I came across this article a few days back about the behaviors of people on KU, and it was pretty fascinating. Turns out the folks on it are super readers (70%+ read more than 5 books a month) who have the highest chance of leaving reviews. Fantasy is also the second most popular genre (after romance... sigh).

    Taking this, as well as the dearth of actual quality books in KU, I designed a new strategy which can be described as "be the best of the worst." Smartest kid on the short bus, if you will.

    So I set up an Amazon ad campaign targeting the lists of top fantasy authors/ books on KU since people reading those would be predisposed to check out a self-published novel in the first place. Oddly enough, still no KU reads, though my sales have picked up somewhat.
  15. ExTended

    ExTended Hired Nicomo Cosca, famed soldier of fortune

    You might have better luck if you seed the people through tropes rather than genre/sub-genre.

    Make some wordpress blog - if your book is about naval fantasy, write a top 10 naval fantasy list and put your book in 2nd, 3rd or 4th place. Then write reviews for your top 9 naval fantasy reads and put yours somewhere between them. FB ads + Amazon affiliate links. Done right, you'll get cheap traffic, enough affiliate earnings from the other 9 listings to cover your ad expenses and some sales to your own book.

    If your book has а naval magical school for coming of age assassins - even better. Do one top 10 for each: naval, magical school, coming of age, assassins.

    People like reading about stuff they like. If someone can give me the next Locke Lamora, Kingkiller Chronicles or Riyria Revelations for example, I'd be all in. If they know how to market it to me, that is.

    Also - people really like top lists.
    Last edited: Apr 20, 2017
  16. Matticus Primal

    Matticus Primal Journeyed there and back again

    Listicles ain't a half bad idea, but I fear even if I keep the parameters of my list to subgenres that favor me, it's hard to add my own book to it. Sometimes I think I'd still come in second place in a category of books written by me with its exact title...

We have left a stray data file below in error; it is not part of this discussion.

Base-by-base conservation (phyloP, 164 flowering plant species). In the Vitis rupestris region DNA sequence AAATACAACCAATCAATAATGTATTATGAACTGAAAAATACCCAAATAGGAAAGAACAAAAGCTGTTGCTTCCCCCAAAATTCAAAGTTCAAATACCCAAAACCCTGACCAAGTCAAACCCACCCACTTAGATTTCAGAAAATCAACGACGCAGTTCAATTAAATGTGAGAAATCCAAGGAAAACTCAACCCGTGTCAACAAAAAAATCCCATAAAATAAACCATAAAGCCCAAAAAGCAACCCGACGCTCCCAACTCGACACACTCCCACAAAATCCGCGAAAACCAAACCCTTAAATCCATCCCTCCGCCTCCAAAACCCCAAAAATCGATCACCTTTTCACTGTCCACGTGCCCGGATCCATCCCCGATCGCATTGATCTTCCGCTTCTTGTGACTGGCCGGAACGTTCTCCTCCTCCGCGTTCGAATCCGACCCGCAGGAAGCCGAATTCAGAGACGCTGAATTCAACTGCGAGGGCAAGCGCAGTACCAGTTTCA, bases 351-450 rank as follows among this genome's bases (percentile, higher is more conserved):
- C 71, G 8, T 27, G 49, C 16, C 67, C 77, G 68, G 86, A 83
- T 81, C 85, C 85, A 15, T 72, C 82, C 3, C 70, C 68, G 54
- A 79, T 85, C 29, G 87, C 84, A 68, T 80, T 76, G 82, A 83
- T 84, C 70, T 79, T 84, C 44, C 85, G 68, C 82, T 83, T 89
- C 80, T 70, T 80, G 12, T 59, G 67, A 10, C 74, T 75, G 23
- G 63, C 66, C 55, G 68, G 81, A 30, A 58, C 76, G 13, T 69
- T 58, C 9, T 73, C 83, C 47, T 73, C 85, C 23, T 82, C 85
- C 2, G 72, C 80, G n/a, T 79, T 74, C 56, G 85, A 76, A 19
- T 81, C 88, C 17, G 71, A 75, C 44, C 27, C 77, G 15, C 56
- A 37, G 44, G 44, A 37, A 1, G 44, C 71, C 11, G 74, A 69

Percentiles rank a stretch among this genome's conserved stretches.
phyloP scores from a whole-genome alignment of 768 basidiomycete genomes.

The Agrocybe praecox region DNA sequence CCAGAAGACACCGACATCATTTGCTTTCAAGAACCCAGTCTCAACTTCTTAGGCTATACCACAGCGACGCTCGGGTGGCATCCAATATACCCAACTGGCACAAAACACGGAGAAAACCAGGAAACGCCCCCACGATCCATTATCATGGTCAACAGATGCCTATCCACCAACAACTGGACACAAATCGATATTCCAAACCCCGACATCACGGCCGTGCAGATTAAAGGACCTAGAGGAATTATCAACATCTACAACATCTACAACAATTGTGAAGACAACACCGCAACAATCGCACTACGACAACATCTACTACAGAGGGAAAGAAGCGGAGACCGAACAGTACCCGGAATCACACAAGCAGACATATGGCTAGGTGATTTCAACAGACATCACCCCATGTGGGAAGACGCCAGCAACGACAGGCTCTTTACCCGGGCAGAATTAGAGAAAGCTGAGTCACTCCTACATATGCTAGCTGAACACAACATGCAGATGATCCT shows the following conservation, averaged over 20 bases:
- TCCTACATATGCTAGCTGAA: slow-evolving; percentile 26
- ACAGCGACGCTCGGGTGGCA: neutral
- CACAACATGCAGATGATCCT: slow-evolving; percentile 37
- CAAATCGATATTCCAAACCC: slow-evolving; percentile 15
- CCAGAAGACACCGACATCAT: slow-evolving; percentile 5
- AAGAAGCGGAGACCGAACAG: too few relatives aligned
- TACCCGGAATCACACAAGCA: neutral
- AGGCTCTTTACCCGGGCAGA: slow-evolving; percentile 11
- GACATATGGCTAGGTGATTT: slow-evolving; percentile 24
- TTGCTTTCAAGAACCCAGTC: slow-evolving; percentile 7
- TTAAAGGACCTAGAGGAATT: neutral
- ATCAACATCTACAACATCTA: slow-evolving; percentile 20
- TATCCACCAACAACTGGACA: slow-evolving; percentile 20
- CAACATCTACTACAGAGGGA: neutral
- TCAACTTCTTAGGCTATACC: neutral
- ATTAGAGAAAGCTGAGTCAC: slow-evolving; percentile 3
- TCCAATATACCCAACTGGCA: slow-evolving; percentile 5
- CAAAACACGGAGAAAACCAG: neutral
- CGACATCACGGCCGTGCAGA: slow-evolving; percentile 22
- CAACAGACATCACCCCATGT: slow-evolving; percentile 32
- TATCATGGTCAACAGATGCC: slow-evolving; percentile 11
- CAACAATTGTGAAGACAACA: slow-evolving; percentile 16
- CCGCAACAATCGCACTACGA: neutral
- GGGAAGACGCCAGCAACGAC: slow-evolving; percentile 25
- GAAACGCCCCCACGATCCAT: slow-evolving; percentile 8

17. ExTended

    ExTended Hired Nicomo Cosca, famed soldier of fortune

    If you mean that you'd hesitate to put yourself between more well-known authors for reasons that have to do with morality or confidence, don't put the concept into that plain of thought.

    Thinking of the other authors as competitors is not the right kind of attitude at all. Even the more laid out readers are usually going through one book per one or two weeks. So a person who likes Locke Lamora and continues with the series would have a reading material for 3 to 6 weeks. But a man has 52 weeks per year to think about and 3 Gentlemen Bastard books could only go so far. I should've probably used aSoIaF for this wordplay. Still - once a reader is done with the more established authors/series in the sub-genre he likes best, that person finds himself with the question of "Why aren't there more books like Locke Lamora?" And here comes your top 10 list. The people will either love your book or not, but you owe it to yourself to show it to them.

    The only real competition for an author in the literary world are the incompetent authors, not the successful ones. Because the successful ones write books that keep the readers hungry for more books of a similar ilk, while the incompetent authors could make a reader scorn a genre, a trope or get tired of reading, which helps no one, really.

    You'd also be giving 9 authors free paid advertising, which is something, even if they happen to be none the wiser for it.
  18. Silvion Night

    Silvion Night Sir Readalot Staff Member

    Readers should be mindful of this type of marketing though. In some cases I have found some great books that were marketed as "the next ASOIAF", but there are also some stinkers marketed as such, right @TomTB (coughDinosaurLordscough)?